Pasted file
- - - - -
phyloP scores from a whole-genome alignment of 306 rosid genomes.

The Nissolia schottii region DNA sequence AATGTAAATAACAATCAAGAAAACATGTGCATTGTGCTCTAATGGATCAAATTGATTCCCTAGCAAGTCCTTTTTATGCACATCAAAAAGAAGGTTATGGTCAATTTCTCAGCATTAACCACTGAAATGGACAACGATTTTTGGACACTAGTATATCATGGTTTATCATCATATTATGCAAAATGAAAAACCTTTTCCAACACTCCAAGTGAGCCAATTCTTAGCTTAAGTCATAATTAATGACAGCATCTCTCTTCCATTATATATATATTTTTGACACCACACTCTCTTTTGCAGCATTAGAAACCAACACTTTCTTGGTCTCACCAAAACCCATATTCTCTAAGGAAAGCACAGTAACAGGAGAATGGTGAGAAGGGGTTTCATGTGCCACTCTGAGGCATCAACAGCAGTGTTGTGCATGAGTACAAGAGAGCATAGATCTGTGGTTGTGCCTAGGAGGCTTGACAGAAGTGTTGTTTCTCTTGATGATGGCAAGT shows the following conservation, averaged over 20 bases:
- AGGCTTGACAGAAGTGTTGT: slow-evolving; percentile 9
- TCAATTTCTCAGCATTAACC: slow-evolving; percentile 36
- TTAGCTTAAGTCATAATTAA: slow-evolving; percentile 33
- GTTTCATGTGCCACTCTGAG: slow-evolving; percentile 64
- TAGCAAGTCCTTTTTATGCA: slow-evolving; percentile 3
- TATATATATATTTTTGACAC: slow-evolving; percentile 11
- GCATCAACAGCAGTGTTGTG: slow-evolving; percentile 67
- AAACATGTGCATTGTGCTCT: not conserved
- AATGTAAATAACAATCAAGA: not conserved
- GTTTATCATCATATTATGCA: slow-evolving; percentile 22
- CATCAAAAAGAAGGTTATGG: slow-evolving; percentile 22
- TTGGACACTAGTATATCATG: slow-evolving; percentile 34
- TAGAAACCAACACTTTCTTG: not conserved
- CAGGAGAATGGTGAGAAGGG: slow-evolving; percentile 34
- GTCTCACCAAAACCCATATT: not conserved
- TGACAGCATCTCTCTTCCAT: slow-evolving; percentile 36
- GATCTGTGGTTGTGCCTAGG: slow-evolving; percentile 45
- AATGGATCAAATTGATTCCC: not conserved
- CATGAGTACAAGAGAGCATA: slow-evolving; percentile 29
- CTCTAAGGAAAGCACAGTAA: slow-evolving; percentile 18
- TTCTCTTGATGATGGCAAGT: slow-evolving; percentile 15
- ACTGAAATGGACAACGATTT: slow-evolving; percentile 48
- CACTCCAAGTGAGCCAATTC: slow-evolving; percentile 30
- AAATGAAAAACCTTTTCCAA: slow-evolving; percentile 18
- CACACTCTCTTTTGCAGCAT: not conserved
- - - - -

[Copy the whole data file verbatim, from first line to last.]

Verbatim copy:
phyloP scores from a whole-genome alignment of 306 rosid genomes.

The Nissolia schottii region DNA sequence AATGTAAATAACAATCAAGAAAACATGTGCATTGTGCTCTAATGGATCAAATTGATTCCCTAGCAAGTCCTTTTTATGCACATCAAAAAGAAGGTTATGGTCAATTTCTCAGCATTAACCACTGAAATGGACAACGATTTTTGGACACTAGTATATCATGGTTTATCATCATATTATGCAAAATGAAAAACCTTTTCCAACACTCCAAGTGAGCCAATTCTTAGCTTAAGTCATAATTAATGACAGCATCTCTCTTCCATTATATATATATTTTTGACACCACACTCTCTTTTGCAGCATTAGAAACCAACACTTTCTTGGTCTCACCAAAACCCATATTCTCTAAGGAAAGCACAGTAACAGGAGAATGGTGAGAAGGGGTTTCATGTGCCACTCTGAGGCATCAACAGCAGTGTTGTGCATGAGTACAAGAGAGCATAGATCTGTGGTTGTGCCTAGGAGGCTTGACAGAAGTGTTGTTTCTCTTGATGATGGCAAGT shows the following conservation, averaged over 20 bases:
- AGGCTTGACAGAAGTGTTGT: slow-evolving; percentile 9
- TCAATTTCTCAGCATTAACC: slow-evolving; percentile 36
- TTAGCTTAAGTCATAATTAA: slow-evolving; percentile 33
- GTTTCATGTGCCACTCTGAG: slow-evolving; percentile 64
- TAGCAAGTCCTTTTTATGCA: slow-evolving; percentile 3
- TATATATATATTTTTGACAC: slow-evolving; percentile 11
- GCATCAACAGCAGTGTTGTG: slow-evolving; percentile 67
- AAACATGTGCATTGTGCTCT: not conserved
- AATGTAAATAACAATCAAGA: not conserved
- GTTTATCATCATATTATGCA: slow-evolving; percentile 22
- CATCAAAAAGAAGGTTATGG: slow-evolving; percentile 22
- TTGGACACTAGTATATCATG: slow-evolving; percentile 34
- TAGAAACCAACACTTTCTTG: not conserved
- CAGGAGAATGGTGAGAAGGG: slow-evolving; percentile 34
- GTCTCACCAAAACCCATATT: not conserved
- TGACAGCATCTCTCTTCCAT: slow-evolving; percentile 36
- GATCTGTGGTTGTGCCTAGG: slow-evolving; percentile 45
- AATGGATCAAATTGATTCCC: not conserved
- CATGAGTACAAGAGAGCATA: slow-evolving; percentile 29
- CTCTAAGGAAAGCACAGTAA: slow-evolving; percentile 18
- TTCTCTTGATGATGGCAAGT: slow-evolving; percentile 15
- ACTGAAATGGACAACGATTT: slow-evolving; percentile 48
- CACTCCAAGTGAGCCAATTC: slow-evolving; percentile 30
- AAATGAAAAACCTTTTCCAA: slow-evolving; percentile 18
- CACACTCTCTTTTGCAGCAT: not conserved